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Opening Up Hearts and Minds – One More Time by Shannon Floyd

Opening Up Hearts and Minds - One More Time by Shannon Floyd

“The same delusion that made men suppose themselves to be solid and independent individual selves could also make them see such changing, insubstantial entities as state and society as real and enduring, and subordinate themselves to them.” —An End to Suffering: The Buddha in the World, Pankaj Mishra

This past Veteran’s Day, a holiday I don’t remember ever commemorating before, felt different. I am an adult and my country is again making war. Recently, I have seen pictures that grieved me to the core: of the faces of American mothers who have lost sons in Iraq; of Iraqi fathers holding children mutilated and killed. So I decided to show a documentary.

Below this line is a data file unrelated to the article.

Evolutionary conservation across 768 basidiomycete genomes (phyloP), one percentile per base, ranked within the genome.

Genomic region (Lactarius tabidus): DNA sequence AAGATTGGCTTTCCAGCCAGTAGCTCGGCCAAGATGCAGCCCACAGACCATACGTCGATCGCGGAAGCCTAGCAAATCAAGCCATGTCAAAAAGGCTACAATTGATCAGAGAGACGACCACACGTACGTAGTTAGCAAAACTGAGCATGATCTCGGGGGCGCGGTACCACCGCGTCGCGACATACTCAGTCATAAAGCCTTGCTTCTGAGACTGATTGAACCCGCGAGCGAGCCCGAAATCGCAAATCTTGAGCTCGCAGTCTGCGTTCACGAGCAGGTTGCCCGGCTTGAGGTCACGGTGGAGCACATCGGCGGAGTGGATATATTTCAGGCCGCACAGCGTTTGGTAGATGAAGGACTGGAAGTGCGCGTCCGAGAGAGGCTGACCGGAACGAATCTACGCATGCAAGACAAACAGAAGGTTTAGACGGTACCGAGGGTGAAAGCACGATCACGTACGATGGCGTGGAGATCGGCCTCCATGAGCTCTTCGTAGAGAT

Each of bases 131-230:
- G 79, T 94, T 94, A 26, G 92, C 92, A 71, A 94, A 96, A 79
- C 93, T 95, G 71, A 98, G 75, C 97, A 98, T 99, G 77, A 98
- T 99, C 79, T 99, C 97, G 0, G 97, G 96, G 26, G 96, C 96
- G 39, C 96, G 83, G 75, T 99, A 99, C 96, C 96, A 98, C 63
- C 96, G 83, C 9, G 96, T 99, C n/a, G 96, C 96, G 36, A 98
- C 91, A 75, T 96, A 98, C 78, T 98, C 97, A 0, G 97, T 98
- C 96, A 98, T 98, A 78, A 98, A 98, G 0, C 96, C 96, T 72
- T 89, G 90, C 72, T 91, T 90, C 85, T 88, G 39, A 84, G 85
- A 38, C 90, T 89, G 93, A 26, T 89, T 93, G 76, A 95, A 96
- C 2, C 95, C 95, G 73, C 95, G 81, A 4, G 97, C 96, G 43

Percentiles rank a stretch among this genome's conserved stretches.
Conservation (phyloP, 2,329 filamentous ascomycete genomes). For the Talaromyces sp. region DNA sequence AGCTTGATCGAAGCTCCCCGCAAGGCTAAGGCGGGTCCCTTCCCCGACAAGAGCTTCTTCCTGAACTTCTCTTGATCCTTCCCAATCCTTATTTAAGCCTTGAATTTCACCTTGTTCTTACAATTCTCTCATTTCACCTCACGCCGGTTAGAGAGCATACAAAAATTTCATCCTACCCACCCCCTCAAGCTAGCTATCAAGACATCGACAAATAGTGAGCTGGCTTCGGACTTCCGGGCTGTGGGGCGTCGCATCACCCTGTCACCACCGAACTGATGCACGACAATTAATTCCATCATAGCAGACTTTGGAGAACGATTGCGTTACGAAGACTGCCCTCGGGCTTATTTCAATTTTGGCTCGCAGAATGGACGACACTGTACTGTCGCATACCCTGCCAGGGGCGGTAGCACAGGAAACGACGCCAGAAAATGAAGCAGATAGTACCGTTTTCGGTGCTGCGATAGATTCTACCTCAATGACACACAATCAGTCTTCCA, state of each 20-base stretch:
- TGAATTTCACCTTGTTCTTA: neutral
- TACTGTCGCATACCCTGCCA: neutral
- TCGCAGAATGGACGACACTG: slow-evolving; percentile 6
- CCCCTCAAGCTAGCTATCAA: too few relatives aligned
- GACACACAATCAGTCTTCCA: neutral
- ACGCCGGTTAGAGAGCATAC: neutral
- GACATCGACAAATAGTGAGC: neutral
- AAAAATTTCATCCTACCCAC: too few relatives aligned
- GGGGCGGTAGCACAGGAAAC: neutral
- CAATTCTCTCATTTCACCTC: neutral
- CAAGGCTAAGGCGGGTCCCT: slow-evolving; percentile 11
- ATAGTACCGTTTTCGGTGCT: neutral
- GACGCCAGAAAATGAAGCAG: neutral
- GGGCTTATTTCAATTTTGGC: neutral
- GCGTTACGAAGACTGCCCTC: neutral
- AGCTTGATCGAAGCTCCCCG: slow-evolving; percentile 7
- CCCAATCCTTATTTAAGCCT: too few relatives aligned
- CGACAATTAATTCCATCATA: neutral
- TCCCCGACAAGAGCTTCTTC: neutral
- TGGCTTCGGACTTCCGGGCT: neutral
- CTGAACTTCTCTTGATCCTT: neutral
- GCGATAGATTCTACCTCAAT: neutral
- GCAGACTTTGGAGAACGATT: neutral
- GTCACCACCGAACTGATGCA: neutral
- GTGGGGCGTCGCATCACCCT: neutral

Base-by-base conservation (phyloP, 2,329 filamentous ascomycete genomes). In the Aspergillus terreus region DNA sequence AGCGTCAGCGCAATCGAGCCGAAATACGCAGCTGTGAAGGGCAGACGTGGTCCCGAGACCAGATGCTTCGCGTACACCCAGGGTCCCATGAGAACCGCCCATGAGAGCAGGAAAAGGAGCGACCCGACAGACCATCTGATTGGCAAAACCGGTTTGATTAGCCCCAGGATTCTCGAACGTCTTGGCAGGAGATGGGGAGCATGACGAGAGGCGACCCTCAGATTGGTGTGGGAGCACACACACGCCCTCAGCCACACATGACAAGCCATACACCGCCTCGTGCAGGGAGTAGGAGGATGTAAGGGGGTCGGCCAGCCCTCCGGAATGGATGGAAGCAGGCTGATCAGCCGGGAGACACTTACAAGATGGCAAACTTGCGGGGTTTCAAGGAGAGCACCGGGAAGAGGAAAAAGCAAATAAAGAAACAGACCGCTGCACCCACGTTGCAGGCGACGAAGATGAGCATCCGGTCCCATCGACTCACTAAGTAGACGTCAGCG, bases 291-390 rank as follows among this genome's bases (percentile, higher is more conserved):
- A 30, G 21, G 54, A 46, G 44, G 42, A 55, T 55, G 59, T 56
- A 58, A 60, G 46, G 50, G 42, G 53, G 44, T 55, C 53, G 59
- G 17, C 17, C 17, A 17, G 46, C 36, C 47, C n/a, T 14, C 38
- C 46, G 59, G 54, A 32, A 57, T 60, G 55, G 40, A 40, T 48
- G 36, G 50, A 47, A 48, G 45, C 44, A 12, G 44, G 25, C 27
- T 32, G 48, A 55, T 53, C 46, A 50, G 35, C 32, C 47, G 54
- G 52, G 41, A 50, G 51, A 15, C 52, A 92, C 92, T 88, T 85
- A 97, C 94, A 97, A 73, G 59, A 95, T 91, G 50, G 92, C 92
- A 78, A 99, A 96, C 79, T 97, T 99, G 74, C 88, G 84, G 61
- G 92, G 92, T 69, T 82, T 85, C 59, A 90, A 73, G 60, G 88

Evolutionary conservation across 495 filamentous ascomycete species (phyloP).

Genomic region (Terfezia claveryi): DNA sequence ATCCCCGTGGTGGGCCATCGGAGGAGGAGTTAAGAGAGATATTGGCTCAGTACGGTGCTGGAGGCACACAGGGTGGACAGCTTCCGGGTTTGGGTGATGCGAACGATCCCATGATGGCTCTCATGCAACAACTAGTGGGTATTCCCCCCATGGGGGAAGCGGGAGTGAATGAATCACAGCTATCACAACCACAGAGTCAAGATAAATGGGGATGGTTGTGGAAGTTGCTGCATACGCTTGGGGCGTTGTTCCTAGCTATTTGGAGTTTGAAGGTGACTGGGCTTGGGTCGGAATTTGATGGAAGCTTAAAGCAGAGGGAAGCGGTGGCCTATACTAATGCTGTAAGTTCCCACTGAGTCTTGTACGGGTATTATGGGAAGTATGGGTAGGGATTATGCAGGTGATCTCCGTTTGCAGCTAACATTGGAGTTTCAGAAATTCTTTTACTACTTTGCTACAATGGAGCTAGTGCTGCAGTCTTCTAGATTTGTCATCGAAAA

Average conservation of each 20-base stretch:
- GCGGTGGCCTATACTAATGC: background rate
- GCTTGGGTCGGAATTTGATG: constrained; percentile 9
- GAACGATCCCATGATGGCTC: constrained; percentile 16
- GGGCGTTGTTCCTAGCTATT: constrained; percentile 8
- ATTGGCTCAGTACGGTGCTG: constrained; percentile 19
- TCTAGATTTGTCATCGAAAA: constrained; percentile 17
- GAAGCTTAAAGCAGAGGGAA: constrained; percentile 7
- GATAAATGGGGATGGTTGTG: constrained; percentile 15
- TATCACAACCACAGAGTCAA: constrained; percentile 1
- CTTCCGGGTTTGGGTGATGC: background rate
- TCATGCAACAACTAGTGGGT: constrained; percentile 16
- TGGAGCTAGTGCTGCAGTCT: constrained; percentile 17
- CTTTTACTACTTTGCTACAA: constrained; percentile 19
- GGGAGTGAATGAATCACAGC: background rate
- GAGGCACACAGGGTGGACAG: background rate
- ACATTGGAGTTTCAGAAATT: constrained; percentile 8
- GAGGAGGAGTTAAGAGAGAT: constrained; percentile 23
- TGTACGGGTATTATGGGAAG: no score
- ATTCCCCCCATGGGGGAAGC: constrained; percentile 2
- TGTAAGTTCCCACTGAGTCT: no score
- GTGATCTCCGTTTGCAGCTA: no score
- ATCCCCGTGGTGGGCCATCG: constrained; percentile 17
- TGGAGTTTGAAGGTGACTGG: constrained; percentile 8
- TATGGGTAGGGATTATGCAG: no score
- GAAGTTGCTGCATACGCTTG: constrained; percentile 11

Hearts and Minds was released in 1974 and interviews key players in the Kennedy, Johnson, and Nixon Administrations, American generals and GIs, and their loved ones, and also a variety of Vietnamese people: a former president, a Buddhist monk, a Catholic priest, a magazine editor, a former political prisoner, two old women whose 78-year-old sister was killed by a bomb, a father whose 8-year-old daughter and 3-year-old son were killed by a bomb. Among the interviewed was my father, who flew 98 bombing missions over Vietnam in 1967-68.

The film won an Academy Award and still receives some play on college campuses but has largely disappeared from the public consciousness. This is a shame, I think, because it provides such a broad and darkly beautiful look at how war takes shape, how it is (often) falsely presented, and how it affects the people involved. I invited 30 people and wound up with 10 in my living room, gamely sitting wherever there was a spot, about half on the floor. We ate a little food and settled in to watch it.